Cathy S. The purpose of this study was to assess social work students' attitudes about sexual contact with clients and their perceptions about their training and education in this area. The sample included social work students in their final semester of an MSW program. There were relatively high levels of approval for sexual contact between social workers and clients in certain circumstances.
Like this article? Share it! Social work programs throughout the country help prepare you for many of the challenging content areas that you will face throughout your career. The topic of human sexuality, however, is typically glossed over, despite the fact that it is an important part of life that many of your clients may struggle with at some level during their lives. This article is designed to serve as a brief introduction to the vast and fascinating world of human sexuality. The concepts of biological sex, gender identity, and gender expression are often used synonymously, despite the fact that they are vastly different. Sex, or biological sex, refers to the identity that was assigned to you at birth by others e.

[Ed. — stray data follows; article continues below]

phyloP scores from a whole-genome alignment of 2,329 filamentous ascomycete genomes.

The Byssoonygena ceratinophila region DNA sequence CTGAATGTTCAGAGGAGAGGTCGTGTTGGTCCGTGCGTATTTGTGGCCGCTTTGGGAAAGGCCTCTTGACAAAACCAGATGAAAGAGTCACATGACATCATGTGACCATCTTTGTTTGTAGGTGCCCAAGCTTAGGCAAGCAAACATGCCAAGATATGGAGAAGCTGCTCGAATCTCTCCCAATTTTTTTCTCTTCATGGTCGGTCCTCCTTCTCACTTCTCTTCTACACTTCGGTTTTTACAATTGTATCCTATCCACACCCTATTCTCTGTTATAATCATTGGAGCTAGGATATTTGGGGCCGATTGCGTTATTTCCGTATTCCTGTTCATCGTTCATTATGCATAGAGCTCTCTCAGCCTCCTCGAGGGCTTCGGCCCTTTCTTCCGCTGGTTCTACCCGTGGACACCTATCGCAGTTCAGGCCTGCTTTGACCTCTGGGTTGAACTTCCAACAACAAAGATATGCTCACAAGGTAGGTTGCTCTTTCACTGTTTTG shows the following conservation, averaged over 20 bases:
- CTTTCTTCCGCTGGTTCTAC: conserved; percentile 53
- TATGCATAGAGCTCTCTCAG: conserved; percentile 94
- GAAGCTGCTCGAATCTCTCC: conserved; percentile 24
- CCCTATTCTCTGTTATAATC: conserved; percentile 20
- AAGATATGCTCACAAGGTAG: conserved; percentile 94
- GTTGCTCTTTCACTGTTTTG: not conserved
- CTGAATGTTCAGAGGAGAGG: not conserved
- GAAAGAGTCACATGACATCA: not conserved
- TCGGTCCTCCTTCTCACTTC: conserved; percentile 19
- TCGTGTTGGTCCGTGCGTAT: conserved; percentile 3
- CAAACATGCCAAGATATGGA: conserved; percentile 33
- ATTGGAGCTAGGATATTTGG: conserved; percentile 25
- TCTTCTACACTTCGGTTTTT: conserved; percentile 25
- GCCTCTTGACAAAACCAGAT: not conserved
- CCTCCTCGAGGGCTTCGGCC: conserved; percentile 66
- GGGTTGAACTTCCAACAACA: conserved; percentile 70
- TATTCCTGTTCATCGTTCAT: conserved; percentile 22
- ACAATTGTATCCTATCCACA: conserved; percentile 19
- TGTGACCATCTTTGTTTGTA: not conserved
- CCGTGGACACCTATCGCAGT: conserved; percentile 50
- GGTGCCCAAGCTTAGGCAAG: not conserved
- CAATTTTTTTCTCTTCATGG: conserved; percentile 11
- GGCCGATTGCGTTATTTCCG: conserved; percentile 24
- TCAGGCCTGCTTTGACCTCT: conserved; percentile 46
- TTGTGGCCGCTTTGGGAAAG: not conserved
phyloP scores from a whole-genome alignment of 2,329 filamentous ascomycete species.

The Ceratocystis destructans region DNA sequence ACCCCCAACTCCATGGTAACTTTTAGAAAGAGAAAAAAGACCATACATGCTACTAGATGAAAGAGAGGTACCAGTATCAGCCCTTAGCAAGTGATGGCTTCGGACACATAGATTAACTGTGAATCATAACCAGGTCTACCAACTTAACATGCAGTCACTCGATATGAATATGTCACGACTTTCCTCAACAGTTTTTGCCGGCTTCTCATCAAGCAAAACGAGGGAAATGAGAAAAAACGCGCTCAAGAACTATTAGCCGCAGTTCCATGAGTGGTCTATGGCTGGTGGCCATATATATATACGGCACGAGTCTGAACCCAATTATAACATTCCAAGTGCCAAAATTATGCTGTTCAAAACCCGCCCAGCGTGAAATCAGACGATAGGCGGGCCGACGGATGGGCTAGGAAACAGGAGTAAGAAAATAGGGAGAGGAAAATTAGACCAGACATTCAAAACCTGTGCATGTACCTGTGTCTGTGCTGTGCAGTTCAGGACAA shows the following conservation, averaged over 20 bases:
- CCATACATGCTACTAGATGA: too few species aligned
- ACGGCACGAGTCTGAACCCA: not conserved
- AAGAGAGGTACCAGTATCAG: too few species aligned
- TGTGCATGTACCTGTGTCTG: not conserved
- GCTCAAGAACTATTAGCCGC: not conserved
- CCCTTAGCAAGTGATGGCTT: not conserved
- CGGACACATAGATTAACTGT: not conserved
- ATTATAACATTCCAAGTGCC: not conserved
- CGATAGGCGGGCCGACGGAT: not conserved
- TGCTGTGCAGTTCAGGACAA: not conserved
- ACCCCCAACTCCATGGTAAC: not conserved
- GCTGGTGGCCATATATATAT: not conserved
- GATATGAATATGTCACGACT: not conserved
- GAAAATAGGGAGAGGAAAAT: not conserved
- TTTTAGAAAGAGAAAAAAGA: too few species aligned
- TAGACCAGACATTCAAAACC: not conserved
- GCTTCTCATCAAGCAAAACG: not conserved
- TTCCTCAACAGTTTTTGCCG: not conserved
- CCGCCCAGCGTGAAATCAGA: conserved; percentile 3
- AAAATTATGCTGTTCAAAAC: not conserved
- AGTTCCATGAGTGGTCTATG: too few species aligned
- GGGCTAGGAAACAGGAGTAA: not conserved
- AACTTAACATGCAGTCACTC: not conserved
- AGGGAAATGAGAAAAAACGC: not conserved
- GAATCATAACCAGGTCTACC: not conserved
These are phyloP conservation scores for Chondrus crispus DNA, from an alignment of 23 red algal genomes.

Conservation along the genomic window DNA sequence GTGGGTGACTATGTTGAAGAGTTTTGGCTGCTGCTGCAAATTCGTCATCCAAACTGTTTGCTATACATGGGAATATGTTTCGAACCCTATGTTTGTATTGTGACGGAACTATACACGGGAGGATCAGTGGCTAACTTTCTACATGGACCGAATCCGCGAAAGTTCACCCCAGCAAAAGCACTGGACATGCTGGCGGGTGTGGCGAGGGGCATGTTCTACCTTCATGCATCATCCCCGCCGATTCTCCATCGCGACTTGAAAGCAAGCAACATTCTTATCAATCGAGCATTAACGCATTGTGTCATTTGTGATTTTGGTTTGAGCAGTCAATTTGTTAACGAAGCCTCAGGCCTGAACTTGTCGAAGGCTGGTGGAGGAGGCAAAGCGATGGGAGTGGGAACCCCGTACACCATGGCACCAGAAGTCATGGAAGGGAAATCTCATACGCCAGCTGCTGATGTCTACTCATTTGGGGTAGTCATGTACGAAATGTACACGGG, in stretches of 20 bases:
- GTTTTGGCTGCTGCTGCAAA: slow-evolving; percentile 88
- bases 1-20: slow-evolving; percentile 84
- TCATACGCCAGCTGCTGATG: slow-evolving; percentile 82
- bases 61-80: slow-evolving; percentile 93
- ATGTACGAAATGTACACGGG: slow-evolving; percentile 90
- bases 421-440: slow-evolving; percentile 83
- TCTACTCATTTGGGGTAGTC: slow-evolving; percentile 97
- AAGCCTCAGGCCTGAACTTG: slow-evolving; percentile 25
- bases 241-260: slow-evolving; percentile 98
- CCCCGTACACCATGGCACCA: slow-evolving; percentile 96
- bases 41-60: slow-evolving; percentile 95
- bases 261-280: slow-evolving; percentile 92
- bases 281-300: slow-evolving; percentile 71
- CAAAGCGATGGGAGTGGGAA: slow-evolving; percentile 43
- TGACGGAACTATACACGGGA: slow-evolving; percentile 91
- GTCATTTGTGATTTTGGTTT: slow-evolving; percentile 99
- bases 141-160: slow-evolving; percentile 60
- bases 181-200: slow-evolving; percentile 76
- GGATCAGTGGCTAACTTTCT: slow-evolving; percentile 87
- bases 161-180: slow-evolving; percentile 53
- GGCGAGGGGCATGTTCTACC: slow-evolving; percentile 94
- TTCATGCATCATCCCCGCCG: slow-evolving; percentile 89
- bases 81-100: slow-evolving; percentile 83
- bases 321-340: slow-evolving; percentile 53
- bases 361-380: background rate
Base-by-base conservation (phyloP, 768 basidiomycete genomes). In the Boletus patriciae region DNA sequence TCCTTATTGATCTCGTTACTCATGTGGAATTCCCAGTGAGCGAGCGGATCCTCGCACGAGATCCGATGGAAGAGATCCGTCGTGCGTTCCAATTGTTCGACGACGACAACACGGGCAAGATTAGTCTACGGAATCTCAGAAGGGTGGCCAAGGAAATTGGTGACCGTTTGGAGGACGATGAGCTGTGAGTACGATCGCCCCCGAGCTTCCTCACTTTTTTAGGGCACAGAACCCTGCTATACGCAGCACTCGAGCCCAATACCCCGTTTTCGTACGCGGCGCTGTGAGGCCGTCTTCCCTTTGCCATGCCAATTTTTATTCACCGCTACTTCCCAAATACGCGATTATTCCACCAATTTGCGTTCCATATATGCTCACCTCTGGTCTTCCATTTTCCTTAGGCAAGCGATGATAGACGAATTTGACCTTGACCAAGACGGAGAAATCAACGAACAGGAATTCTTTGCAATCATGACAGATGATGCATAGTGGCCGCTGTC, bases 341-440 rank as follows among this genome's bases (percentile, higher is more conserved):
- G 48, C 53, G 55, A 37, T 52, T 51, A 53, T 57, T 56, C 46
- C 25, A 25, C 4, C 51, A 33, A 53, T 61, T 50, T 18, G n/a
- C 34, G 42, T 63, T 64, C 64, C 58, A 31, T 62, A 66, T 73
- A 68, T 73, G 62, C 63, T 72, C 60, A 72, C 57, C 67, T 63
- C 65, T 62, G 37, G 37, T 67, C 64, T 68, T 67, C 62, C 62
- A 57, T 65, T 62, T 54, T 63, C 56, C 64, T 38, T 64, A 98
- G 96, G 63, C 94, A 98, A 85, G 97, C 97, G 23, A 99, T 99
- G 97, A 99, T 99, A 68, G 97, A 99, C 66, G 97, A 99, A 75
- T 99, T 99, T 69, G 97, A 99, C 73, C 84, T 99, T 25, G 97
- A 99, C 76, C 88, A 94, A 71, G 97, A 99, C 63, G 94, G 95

Top 10 Things Social Workers Need To Know About Human Sexuality
Should you need additional information or have questions regarding the HEOA information provided for this title, including what is new to this edition, please email sageheoa sagepub. Please include your name, contact information, and the name of the title for which you would like more information. For assistance with your order: Please email us at textsales sagepub. This is a valuable read for both students and lecturers alike. A very useful teaching resource giving details of perspectives to consider sexual diversity and examining related issues across the life course, including sexual orientation, disability, HIV, sexual abuse, mental health and sexual exploitation.
Purchasing options are not available in this country. Social workers engage with sex and sexuality in all kinds of practice settings and with a variety of client populations. However, conversations about healthy sexuality and sexual well-being are all but absent from social work literature, education, and practice. Many social work professionals have internalized sociocultural taboos about talking about sexuality and tend to avoid the topic in their practice. This book provides an overview of key sexuality-related topics for social workers from a sex-positive perspective, which encourages agency in sexual decision making and embraces consensual sexual activity as healthy and to be enjoyed without stigma or shame.